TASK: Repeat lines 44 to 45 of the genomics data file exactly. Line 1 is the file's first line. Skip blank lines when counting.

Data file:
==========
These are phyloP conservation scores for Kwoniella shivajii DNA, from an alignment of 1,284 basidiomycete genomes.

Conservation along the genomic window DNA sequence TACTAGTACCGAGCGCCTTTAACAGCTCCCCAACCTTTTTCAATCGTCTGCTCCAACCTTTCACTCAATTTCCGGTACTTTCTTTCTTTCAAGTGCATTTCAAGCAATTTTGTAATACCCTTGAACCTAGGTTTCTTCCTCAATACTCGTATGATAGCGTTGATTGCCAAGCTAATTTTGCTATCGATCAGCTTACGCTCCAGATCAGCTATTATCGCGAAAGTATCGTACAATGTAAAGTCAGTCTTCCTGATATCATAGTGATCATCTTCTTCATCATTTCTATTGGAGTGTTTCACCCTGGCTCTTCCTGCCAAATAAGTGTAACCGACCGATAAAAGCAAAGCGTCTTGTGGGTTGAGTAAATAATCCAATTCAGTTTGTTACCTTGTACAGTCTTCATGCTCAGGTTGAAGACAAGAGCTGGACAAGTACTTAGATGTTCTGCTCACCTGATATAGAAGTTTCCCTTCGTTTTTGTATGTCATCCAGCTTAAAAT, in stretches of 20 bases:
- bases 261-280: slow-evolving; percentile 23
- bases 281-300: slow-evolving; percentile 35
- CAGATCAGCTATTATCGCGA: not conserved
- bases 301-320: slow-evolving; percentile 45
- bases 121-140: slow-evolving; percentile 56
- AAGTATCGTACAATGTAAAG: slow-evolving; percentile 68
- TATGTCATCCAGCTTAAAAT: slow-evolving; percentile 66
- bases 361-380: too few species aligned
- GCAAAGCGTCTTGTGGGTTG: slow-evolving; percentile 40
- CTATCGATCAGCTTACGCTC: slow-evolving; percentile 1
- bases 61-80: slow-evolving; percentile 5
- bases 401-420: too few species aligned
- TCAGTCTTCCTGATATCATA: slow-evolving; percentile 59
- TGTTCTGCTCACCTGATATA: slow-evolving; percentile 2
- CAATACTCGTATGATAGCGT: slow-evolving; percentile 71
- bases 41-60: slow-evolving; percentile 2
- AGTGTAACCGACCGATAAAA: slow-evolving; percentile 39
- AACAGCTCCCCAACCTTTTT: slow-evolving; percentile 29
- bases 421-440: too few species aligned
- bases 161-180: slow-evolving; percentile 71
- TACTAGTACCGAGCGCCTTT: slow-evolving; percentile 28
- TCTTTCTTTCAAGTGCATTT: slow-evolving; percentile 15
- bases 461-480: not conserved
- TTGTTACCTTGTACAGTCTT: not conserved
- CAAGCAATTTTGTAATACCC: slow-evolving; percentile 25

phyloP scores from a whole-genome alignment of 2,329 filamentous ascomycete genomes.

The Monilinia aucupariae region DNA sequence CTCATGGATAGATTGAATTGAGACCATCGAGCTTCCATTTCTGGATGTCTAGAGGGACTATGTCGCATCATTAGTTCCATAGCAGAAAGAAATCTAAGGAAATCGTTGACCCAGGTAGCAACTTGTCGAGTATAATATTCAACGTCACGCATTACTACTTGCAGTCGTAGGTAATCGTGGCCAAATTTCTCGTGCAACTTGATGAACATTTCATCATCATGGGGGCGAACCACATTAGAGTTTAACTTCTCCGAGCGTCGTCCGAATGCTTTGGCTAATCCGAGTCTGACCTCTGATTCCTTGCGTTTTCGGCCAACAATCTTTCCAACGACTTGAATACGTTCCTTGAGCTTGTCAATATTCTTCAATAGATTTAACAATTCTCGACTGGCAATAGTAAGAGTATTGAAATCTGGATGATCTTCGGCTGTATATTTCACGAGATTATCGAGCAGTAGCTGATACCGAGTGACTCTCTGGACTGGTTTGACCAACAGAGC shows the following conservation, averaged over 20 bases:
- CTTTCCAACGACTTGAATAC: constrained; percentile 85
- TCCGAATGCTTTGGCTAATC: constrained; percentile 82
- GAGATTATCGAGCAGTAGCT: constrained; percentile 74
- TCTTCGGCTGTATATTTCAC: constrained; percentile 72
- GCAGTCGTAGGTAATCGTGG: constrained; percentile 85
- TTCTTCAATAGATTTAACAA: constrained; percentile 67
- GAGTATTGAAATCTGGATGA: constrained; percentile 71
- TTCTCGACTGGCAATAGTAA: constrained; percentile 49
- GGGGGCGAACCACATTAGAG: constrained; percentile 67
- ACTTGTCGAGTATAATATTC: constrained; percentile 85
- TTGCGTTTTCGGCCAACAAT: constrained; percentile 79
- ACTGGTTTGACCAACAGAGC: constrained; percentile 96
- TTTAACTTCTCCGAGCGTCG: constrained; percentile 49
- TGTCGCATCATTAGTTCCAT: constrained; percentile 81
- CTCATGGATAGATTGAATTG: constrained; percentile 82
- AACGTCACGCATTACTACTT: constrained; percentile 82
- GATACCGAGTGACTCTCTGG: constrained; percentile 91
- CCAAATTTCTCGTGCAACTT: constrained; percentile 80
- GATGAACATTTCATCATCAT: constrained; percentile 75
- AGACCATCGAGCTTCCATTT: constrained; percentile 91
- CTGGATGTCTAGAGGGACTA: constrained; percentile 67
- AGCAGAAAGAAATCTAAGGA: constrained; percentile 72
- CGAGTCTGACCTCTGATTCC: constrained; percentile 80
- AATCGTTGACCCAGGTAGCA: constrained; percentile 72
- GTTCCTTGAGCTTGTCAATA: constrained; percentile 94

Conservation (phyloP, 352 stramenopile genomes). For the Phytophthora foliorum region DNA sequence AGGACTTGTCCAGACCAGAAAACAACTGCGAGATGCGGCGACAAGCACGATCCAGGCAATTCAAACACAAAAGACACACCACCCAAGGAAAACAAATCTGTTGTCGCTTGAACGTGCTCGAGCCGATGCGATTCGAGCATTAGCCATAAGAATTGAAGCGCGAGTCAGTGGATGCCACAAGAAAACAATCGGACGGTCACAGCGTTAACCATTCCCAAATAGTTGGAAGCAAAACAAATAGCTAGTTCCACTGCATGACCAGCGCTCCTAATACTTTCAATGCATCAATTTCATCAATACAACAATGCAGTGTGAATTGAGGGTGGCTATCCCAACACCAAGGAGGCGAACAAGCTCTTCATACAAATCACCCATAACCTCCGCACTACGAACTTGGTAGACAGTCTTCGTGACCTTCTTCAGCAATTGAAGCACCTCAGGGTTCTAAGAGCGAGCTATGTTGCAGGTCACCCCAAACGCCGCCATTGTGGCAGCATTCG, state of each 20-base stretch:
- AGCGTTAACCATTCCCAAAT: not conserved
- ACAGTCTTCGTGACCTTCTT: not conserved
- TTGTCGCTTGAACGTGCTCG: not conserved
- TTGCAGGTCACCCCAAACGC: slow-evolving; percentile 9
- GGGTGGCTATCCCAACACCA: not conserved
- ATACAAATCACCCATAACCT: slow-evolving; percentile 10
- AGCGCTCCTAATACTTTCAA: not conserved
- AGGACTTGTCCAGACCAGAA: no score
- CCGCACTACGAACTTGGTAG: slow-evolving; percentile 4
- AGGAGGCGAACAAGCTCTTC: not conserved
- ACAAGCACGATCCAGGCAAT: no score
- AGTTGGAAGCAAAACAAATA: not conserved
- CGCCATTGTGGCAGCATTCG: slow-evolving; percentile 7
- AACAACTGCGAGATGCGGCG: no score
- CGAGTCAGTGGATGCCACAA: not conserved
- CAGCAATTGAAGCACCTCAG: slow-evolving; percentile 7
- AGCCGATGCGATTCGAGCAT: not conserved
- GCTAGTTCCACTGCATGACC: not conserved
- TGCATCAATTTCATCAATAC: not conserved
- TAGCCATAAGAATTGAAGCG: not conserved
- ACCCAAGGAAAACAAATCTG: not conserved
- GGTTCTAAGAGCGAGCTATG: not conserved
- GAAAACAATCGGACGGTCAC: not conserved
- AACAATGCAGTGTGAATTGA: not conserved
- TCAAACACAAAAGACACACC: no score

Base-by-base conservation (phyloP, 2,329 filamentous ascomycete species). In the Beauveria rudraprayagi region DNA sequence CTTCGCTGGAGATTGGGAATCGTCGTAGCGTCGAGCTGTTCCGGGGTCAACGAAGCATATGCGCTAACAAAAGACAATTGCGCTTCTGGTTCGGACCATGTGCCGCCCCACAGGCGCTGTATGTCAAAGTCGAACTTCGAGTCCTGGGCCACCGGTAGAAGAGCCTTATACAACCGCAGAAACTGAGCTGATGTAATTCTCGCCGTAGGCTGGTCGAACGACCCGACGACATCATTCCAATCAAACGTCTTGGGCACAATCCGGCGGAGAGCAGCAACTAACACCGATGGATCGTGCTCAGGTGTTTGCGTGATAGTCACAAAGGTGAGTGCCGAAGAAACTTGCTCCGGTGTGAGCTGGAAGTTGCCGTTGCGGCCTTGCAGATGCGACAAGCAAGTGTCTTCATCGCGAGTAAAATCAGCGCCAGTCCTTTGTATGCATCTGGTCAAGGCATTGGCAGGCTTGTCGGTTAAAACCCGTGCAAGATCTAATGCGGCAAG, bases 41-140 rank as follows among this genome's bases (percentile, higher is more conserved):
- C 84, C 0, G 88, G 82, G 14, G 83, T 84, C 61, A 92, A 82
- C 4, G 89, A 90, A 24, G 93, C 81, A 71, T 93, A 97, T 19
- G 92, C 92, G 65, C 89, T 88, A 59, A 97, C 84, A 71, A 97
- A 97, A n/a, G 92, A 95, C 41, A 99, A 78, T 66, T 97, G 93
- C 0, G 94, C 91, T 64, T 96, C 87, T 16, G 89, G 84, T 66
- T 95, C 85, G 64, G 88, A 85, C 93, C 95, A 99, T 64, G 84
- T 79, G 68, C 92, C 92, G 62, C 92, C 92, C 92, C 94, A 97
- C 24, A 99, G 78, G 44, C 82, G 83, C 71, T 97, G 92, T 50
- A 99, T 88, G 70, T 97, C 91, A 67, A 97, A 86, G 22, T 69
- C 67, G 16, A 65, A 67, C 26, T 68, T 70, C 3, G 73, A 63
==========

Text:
- CTCATGGATAGATTGAATTG: constrained; percentile 82
- AACGTCACGCATTACTACTT: constrained; percentile 82